Bar Owner Reviving A Rural Town
It is only a matter of time until nature reclaims the land entirely in many of the rural regions of Japan - as younger people move out to bigger cities. After training as a cook in Tokyo, Takahiko Kuwashima came home with the hopes of revitalizing the community - by opening Osteria e Bar Recad.
Published March 13th 2018 on the former blog
Japan is one of the oldest countries in the world with a median age of 46.5. A big percentage of the older population can be found in rural areas where the average ages are even higher and the younger people usually leave for one of the big cities and never come back. For many of those towns it is only a matter of time until nature reclaims the land entirely.
Against all odds there are some places where a new generation is at work, putting all their energy into the revival of their home. One of those people is Kuwashima Takahiko, owner of Osteria e Bar Recad. He is from a small town called Taketa in Oita prefecture, Kyushu. He left the town when he was 18 years old for Tokyo where he trained as a cook and came back with the hope to revitalize the community. Opening Osteria e Bar Recad in 2014 was his first approach to that. The short documentary by NHK posted below will tell you more about that as well as other initiatives he has been involved in. Alex Kerr, architect and author of the amazing book “Lost Japan” is guiding you through it.
For the restaurant he remodeled the building for it to reflect more of the historical background of Taketa and made it fit seamlessly into the city scape.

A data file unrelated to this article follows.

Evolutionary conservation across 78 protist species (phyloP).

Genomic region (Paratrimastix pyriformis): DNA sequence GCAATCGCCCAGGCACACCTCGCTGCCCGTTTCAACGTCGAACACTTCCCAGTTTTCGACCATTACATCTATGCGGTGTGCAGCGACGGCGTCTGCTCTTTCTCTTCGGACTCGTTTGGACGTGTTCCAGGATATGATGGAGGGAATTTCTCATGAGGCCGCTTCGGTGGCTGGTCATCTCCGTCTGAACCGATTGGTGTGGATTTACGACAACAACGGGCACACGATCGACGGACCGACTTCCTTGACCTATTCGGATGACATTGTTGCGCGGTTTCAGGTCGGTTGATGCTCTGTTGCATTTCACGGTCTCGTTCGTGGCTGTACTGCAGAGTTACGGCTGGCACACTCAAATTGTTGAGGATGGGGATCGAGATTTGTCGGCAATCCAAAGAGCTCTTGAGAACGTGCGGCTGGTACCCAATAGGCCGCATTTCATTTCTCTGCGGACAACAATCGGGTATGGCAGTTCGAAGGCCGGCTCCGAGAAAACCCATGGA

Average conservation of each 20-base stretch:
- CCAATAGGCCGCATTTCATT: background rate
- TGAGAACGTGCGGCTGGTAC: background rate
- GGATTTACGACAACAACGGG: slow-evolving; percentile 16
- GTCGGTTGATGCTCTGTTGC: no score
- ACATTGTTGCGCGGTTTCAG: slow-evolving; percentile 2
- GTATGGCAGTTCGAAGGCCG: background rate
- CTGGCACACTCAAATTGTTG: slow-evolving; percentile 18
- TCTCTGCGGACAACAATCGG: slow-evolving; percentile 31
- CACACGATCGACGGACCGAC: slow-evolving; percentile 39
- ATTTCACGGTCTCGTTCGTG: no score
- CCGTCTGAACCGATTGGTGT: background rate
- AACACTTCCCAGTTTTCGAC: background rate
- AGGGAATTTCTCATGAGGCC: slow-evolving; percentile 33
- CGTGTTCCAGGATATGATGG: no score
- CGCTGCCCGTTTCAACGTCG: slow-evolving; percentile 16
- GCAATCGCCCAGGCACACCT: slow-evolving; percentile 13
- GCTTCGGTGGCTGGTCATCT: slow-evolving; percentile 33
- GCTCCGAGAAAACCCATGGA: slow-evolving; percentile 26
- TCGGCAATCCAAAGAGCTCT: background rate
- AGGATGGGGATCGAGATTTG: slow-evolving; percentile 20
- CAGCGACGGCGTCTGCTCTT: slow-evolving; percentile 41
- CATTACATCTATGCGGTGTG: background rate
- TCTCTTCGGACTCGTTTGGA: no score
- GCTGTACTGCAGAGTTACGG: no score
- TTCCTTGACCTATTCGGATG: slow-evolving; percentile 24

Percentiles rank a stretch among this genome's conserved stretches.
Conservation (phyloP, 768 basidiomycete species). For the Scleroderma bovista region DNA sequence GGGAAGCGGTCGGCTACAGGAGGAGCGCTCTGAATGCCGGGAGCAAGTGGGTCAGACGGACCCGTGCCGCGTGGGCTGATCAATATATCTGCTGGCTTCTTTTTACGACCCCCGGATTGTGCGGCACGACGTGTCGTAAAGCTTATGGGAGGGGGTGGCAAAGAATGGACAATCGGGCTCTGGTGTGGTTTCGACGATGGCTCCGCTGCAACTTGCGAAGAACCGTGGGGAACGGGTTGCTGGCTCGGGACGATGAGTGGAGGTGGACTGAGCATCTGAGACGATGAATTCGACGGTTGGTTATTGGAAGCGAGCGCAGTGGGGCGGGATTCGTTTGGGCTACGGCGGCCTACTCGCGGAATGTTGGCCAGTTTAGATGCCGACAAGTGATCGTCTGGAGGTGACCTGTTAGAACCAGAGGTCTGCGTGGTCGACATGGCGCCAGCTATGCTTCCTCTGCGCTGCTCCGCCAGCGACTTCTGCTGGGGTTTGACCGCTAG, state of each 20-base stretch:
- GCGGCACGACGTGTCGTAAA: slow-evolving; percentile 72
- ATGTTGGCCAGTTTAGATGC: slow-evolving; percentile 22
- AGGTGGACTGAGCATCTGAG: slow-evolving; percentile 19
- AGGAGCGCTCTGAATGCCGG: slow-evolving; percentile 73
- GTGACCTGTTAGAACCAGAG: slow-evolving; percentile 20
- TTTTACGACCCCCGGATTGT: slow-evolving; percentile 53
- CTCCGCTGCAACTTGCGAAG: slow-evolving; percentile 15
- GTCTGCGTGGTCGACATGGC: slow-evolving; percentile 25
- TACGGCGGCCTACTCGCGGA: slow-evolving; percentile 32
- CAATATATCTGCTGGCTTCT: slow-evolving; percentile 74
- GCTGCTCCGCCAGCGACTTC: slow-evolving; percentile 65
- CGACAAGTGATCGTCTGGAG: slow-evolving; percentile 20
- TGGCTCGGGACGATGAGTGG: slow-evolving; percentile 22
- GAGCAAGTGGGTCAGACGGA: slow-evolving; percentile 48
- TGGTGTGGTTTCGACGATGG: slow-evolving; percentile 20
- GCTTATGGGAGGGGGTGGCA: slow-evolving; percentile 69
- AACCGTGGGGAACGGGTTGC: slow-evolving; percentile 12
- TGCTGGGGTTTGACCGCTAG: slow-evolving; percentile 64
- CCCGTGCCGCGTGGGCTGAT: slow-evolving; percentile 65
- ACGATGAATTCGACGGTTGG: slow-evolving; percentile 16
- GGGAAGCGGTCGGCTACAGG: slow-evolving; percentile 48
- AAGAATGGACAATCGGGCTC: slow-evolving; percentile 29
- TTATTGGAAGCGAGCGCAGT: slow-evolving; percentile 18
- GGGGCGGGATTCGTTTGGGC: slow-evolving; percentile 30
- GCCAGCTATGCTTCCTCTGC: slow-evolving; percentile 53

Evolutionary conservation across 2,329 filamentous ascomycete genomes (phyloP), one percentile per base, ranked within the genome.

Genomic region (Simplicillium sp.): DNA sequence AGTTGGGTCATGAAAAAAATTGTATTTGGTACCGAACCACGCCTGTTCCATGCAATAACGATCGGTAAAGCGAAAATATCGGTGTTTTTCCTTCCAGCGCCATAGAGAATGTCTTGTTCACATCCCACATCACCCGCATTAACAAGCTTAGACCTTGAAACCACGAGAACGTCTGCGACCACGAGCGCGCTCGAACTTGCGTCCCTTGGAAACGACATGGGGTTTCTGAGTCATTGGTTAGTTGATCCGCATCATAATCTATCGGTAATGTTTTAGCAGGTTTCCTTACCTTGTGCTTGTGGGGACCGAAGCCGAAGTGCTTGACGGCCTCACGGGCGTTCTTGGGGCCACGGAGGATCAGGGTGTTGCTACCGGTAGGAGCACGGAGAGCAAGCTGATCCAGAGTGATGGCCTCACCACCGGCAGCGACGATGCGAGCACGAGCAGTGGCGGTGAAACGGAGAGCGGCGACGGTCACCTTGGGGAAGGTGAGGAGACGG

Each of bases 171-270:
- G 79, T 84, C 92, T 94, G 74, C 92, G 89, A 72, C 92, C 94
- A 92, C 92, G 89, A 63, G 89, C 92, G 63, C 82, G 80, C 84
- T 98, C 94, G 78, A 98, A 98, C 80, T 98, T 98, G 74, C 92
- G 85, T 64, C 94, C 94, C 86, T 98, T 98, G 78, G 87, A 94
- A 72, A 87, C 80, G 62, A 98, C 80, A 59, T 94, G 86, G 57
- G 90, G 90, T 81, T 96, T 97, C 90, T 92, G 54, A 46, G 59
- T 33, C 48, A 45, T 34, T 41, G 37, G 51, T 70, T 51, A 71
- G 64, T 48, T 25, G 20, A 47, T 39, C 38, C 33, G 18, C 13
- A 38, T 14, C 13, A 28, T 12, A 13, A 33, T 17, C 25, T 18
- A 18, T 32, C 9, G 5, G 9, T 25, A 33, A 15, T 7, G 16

For his second project he bought a beautiful building right by the station and worked with two local couples to build a bakery / guesthouse. The owners of the guest house love traveling and they are passionate about connecting travelers to the community and create a kind of experience that stays with you and inspires you going forward. More about the guest house can be found on their site.
The couple that owns the Kitchen Usuda, the bakery, moved out to the countryside to enable themselves to have a better balance between work and life. This is their second branch and their main bakery can be found surrounded by beautiful nature in the woods.
The remodel was done with good friends of them that own a construction / interior design company Medicala Design. What I really love is how most material they use are from demolished houses which they reuse to create beautiful rustic interior designs.
It’s always exciting to see how, even if it’s few, some of the younger generation is realizing how they have the power to change the story of their town. Can’t wait to visit them!
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STORIES BEHIND THE PIECES
Kiyoko Matsuoka, 4th-generation shibori master
Shibori, meaning “to wring, squeeze or press” is the process of shaping cloth before dyeing to create various designs on the textile. Rather than using the cloth as a two dimensional surface, the Shibori textile has a three dimensional element, given that each technique requires years of experience to master.
Hiromichi Nakade, Maker of Oryoki Bowls
Meet Hiromichi Nakade and Kazuya Fujimoto, the makers of the Oryoki and Kodaiwan bowls. A master craftsman sits with his former apprentice to speak about their hope for the declining crafts industry in Japan, as well as the appeal of craftsmanship.